Volunteers are an essential lifeblood for many NGOs and community organisations. According to Volunteering Australia, over 6.1 million Australians, or 36% of the nation, volunteered in 2010 when the last survey was conducted. And while workers’ compensation legislation covers paid workers if an accident happens, what if you are a volunteer?
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What are the insurance limitations and where do you stand as an employer of volunteers?
There is no existing legislation at the federal or state level that says organisations must take out Volunteering Insurance. Not-for-profits can however, take out not-for profit insurance for general cover, and most organisations take out a Voluntary Workers Personal Accident Policy, which covers accidental injury or death. But this leaves a gap because it only covers non-Medicare medical expenses like dental, ambulance, chiropractor, physiotherapy, osteotherapy, private hospital accommodation costs and the like. Because of legislation, insurers cannot cover any out of hospital expenses that have a Medicare component.
It’s not as if this is a new thing – when the government introduced Medicare it amended the National Health Act (1953, Commonwealth), the Health Insurance Act (1973, Commonwealth), and later the Private Health Insurance Act (2007, Commonwealth), ensuring insurers were locked out from providing full cover for any medical expenses that Medicare was to cover. These laws state that where there is a contract of insurance, the insurer isn’t liable to make a payment for anything that is rendered by these acts. The onus is thus on Medicare to cover the client.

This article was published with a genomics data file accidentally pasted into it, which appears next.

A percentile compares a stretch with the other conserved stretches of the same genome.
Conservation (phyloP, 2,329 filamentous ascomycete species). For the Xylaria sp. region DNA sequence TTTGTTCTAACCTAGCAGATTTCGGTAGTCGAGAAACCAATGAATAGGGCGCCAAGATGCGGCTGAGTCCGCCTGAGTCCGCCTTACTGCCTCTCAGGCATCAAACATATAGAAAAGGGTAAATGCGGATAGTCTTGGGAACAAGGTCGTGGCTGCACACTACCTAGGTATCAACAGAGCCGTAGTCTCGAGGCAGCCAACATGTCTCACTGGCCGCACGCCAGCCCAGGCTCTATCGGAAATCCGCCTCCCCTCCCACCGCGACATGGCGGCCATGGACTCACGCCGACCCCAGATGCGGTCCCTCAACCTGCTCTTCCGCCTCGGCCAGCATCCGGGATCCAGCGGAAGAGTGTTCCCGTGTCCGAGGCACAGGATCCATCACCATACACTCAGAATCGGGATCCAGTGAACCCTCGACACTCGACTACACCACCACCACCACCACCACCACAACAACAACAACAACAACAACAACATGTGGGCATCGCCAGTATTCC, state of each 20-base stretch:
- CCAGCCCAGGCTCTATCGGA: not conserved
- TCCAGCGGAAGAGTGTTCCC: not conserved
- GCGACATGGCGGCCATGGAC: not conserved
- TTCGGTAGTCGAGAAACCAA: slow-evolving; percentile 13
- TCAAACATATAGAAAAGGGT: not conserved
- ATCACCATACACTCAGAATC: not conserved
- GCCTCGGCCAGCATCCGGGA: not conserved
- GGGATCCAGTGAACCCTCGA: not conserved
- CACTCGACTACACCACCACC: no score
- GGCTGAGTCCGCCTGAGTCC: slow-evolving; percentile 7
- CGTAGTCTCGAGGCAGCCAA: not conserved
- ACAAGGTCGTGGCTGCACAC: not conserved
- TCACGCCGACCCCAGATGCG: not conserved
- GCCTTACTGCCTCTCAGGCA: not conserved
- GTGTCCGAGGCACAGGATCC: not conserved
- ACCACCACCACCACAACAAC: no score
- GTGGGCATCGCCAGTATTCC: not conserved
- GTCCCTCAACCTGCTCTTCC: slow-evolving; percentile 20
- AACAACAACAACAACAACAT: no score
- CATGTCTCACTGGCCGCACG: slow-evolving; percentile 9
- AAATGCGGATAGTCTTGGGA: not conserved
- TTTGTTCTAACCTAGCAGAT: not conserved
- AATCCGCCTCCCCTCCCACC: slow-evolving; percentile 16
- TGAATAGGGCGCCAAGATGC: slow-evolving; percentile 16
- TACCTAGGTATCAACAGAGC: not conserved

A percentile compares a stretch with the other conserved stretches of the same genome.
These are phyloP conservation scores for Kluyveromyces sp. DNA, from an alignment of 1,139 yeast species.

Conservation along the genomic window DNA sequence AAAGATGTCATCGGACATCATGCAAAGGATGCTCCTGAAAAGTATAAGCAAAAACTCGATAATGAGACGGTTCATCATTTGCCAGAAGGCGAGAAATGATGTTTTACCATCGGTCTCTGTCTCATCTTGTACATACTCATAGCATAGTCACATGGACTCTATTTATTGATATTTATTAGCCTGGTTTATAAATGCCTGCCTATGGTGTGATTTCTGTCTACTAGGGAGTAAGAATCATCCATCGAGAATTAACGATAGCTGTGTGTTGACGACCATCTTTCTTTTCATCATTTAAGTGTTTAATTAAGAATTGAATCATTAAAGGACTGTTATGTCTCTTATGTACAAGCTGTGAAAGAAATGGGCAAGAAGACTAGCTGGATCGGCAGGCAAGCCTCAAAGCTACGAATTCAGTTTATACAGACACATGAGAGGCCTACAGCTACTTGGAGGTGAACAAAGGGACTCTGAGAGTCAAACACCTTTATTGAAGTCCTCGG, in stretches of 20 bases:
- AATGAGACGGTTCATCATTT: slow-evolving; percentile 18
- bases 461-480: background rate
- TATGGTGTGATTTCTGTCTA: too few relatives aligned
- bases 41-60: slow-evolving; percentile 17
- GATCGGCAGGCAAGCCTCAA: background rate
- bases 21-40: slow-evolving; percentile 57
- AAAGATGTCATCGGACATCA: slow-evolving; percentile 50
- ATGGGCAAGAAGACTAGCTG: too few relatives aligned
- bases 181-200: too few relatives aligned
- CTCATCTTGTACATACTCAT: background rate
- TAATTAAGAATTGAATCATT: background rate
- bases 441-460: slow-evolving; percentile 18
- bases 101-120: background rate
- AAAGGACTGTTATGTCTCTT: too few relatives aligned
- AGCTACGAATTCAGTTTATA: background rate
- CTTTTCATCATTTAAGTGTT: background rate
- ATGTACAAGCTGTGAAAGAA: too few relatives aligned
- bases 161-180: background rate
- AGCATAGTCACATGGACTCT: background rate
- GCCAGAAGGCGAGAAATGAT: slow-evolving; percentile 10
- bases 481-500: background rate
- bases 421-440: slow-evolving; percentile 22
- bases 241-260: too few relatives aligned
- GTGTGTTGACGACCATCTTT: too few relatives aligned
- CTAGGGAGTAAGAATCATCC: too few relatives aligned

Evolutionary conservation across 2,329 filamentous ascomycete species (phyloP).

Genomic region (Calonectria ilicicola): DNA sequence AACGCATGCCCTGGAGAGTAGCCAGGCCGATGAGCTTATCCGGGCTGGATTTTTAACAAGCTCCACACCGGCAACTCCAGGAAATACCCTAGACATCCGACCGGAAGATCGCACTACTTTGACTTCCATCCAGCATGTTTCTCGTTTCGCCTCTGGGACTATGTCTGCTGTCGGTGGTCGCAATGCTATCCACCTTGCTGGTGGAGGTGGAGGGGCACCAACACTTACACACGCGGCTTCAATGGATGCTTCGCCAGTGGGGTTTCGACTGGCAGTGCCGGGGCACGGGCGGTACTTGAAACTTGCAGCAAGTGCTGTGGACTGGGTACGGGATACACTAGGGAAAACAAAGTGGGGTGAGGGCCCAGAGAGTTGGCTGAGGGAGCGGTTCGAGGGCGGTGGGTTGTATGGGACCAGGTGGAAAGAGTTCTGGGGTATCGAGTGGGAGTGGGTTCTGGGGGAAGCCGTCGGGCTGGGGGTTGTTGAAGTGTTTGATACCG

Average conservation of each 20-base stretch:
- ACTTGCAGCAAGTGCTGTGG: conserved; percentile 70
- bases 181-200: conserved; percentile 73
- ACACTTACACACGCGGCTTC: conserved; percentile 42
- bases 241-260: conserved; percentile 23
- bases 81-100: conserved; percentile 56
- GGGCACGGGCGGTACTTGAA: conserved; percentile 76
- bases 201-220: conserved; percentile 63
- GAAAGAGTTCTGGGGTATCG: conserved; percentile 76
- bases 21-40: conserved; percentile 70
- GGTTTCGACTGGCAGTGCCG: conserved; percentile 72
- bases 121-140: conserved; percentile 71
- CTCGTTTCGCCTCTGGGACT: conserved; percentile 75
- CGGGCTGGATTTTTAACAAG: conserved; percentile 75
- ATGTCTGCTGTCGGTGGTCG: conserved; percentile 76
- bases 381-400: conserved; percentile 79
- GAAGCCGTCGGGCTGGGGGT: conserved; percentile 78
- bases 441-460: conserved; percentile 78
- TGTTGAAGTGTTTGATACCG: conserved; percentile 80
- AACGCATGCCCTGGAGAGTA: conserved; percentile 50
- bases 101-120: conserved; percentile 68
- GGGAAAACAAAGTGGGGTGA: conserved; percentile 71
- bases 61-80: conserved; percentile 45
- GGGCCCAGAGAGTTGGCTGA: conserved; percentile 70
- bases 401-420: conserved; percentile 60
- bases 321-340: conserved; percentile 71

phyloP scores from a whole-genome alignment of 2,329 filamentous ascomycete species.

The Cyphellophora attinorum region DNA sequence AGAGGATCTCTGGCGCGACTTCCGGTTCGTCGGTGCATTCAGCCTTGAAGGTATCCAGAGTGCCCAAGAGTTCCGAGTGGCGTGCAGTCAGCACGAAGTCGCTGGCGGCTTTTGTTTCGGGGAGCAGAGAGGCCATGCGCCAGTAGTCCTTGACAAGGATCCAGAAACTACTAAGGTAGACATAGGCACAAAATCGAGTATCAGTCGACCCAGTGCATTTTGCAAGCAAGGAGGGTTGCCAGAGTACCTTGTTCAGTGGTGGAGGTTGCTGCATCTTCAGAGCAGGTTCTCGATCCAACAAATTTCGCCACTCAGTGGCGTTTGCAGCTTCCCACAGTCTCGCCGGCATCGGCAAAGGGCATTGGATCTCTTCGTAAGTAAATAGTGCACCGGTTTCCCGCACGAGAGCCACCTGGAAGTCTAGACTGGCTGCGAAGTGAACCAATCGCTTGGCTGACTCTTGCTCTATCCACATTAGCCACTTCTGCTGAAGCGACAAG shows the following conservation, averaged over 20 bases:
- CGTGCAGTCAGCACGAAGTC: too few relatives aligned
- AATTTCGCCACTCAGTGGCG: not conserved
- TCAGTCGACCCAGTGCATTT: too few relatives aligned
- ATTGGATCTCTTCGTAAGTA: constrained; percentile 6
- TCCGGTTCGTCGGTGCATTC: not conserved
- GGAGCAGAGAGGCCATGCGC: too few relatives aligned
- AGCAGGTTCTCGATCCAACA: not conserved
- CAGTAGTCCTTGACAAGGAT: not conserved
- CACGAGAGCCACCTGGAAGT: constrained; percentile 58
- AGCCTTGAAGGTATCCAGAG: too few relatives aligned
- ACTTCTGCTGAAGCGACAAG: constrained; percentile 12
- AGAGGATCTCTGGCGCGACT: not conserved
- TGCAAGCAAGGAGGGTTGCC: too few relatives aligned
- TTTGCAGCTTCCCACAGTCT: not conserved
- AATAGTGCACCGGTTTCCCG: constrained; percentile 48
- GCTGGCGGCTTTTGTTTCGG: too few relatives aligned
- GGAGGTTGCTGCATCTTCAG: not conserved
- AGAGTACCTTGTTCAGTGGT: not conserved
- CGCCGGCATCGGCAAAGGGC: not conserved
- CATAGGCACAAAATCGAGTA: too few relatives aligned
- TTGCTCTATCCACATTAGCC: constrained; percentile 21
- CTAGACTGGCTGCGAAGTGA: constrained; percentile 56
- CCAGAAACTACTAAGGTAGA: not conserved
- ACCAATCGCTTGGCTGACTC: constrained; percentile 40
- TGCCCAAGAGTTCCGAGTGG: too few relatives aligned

Sounds all well and good, but how does this work in practice? We all know that there can be minor injuries sustained in the workplace as part of everyday operations. If you are a volunteer and you jam your hand in a door or have a fall and injure your knee, for instance, you may well be liable for some expenses. The doctor will charge a fee, say $100, of which Medicare will only rebate 75%, and you will be out of pocket for the remaining $25–unless you go to a hospital or a clinic that bulk bills.
This gap in the market and the Medicare coverage affects anyone who engages volunteers, including not-for-profit, charity and community organisations. Essential services like community transport, food delivery, respite care, community bus drivers and others in the community sector, like those who assist the elderly and their carers, etc., are all affected.
As a responsible manager or CEO, your organisation will no doubt already be implementing and promoting best practices and workplace safety. There’s no need to be alarmist about the gap in insurance coverage for volunteers, but equally in the spirit of transparency, it’s an issue that volunteers do need to be aware of. No one wants a volunteer to incur financial costs from their time volunteering, or to have unrealistic expectations that the organisation should pay for any gaps in medical expenses.
The best path forward is one of knowledge, and forewarned is forearmed.
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